Ridiculously Rare GM EV1 Found Abandoned In Parking Garage

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It's as rare as hen's teeth and just sitting there covered in dust.

First, let's have a quick history lesson. Back in 1996, GM created the first mass-produced electric car of the modern era, and the first passenger car to be branded as GM rather than one of the umbrella company's brands. It was available through limited lease-only agreements in select cities and states. The end of the EV1 was controversial, and GM was accused at length of self-sabotaging the project. GM didn't offer lessees the option to buy and simply repossessed the cars so they could be destroyed. A few were donated overseas, but only one remained intact for donation to the Smithsonian in the US. Despite its unceremonious demise, it's the precursor to the Chevy Volt and Bolt.

https://twitter.com/JacobonScience/status/1202619337724563457
Twitter / Jacob Hoyle
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That means that what you're looking at here is one of the rarest 1990s production cars on the planet, and it's sitting in a parking garage covered in dust. It was spotted by a reader of The Drive that Tweeted pictures as proof of its existence. The Drive has tracked the abandoned EV1 down to a specific location in Alabama, but is, wisely, not telling people the exact location. It's hard to put an exact value on this piece of history as a fully intact vehicle, but it's easily worth a couple of hundred thousand dollars. Rumors of one trading hands for half a million just over ten years ago suggest that it would now be worth more.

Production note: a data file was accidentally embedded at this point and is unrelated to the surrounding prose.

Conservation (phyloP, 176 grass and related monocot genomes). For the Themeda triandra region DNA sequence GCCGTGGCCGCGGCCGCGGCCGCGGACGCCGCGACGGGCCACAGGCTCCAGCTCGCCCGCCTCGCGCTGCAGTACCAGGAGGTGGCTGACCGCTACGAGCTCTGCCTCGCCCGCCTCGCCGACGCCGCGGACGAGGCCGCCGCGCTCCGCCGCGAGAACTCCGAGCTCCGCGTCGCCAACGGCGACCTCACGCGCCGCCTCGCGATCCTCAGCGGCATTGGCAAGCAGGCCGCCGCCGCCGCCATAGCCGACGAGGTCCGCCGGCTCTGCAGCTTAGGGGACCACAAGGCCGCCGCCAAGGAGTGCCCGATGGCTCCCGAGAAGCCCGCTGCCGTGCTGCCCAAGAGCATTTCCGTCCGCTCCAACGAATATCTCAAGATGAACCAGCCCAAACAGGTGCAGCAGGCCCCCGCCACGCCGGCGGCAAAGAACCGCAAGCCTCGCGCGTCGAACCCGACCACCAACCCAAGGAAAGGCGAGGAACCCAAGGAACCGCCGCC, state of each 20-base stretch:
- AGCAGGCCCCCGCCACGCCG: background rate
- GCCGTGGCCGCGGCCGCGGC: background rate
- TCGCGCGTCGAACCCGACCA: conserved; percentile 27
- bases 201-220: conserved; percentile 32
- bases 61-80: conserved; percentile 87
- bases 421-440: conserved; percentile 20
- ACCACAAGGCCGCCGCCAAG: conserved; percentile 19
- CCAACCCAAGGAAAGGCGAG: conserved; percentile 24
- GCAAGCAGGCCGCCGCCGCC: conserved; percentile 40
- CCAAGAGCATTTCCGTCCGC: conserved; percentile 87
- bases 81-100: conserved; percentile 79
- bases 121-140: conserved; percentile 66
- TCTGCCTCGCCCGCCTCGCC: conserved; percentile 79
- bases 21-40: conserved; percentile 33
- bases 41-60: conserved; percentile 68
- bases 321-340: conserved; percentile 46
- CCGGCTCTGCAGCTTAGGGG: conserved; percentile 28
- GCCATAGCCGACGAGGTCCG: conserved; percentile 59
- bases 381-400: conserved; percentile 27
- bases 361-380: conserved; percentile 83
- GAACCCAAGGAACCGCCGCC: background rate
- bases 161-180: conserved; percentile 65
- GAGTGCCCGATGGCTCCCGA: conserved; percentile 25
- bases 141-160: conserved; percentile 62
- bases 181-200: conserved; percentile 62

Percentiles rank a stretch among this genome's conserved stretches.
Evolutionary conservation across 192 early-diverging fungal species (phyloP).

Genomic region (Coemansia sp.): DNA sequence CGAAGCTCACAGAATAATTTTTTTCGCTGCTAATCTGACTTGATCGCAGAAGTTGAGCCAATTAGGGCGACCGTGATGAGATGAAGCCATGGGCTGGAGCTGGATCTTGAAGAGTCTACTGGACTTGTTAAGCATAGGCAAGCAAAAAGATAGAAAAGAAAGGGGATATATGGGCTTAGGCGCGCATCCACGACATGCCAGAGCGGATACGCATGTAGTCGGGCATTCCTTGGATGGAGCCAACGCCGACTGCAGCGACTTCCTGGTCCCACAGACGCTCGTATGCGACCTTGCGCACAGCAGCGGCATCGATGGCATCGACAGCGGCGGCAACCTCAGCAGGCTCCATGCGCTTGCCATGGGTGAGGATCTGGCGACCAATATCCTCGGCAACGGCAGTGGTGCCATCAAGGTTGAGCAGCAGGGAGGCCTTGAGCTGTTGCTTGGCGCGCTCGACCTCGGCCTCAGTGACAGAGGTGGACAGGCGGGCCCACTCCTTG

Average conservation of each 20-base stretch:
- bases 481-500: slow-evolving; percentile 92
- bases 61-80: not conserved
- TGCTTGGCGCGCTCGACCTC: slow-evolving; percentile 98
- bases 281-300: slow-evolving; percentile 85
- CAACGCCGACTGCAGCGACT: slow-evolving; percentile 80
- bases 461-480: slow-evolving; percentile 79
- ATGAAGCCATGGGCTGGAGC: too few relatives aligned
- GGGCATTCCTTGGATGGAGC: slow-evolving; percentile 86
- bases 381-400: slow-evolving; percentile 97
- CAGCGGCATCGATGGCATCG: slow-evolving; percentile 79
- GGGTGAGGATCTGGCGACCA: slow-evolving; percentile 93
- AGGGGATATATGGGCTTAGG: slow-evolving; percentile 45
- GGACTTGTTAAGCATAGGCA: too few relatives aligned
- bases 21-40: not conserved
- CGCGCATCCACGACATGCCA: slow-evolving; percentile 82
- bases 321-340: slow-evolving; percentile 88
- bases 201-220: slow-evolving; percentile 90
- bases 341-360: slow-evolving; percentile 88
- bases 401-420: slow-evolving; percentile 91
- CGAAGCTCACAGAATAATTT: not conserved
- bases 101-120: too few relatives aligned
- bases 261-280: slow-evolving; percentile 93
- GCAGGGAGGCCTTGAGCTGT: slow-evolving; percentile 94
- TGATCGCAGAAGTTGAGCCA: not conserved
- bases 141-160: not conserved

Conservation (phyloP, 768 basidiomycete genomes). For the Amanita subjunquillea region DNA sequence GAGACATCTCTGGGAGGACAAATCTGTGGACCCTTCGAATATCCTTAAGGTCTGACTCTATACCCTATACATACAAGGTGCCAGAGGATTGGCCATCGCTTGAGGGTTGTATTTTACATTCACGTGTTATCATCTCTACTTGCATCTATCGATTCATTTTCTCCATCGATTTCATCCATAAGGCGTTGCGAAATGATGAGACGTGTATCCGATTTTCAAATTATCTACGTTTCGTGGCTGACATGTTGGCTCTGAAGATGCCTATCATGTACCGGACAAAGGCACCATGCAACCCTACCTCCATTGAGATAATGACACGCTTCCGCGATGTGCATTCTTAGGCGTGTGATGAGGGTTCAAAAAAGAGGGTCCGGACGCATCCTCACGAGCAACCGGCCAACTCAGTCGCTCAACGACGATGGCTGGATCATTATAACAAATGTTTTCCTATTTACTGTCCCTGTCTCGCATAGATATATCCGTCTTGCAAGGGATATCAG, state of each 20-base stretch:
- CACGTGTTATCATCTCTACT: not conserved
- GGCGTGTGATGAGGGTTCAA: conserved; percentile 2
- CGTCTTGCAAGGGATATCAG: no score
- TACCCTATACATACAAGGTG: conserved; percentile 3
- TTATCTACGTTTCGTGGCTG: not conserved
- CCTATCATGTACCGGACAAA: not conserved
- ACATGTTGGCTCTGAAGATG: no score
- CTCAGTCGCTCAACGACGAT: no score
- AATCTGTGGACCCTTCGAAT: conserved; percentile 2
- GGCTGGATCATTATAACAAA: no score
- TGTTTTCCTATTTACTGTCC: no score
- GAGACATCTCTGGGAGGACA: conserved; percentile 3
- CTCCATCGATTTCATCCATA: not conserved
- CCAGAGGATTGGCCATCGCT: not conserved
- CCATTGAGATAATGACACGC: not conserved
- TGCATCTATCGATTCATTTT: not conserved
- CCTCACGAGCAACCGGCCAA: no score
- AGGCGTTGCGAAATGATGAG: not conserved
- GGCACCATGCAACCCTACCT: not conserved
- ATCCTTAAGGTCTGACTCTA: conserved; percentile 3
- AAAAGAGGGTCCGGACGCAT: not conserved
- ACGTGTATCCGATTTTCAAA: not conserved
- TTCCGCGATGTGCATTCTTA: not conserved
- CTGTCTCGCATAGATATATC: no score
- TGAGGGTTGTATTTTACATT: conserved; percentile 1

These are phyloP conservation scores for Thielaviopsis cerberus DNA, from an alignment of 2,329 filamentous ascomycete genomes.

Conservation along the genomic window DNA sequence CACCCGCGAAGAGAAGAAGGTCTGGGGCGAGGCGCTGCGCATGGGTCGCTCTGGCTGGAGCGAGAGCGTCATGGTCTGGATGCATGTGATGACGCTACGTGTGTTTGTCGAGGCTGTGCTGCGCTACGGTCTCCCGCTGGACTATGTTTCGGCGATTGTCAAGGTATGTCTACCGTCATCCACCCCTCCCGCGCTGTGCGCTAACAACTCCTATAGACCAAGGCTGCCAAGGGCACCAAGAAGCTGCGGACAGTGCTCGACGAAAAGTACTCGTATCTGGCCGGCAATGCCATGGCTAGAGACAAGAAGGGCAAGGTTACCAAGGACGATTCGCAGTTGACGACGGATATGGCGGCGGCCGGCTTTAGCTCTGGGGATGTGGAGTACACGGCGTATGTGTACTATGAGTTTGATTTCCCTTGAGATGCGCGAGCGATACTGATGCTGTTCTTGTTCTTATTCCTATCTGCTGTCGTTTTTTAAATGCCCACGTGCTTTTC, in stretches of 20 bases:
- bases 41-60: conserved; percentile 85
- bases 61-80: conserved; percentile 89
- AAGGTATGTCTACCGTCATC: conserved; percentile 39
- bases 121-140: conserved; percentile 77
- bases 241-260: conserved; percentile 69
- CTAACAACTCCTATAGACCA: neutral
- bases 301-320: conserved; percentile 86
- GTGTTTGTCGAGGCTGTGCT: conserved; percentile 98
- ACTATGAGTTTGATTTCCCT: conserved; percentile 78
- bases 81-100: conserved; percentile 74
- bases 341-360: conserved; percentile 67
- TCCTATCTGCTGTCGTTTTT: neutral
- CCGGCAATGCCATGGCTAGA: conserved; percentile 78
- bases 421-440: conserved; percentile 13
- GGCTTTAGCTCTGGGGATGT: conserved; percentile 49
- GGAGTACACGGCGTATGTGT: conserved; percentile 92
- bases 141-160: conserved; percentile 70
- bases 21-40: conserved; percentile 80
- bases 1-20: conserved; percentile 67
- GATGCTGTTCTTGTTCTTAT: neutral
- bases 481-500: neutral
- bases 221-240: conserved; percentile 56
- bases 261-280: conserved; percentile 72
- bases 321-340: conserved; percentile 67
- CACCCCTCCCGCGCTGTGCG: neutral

Twitter / Jacob Hoyle
Twitter / Jacob Hoyle

The other reason for not exposing its exact location is so GM doesn't reclaim and destroy it. Although, at this point, we suspect the company might just put it in a museum. While it looks like it has been left to rot in the garage, the EV1 is sitting high at the front end, which suggests it's missing its battery pack and possibly the asynchronous electric motor. A Facebook post from someone else that discovered the car says that the interior looks to be in great condition, so getting it rolling again shouldn't be too big of a project.

Facebook / John Thomas
Facebook / John Thomas
Facebook / John Thomas
Facebook / John Thomas

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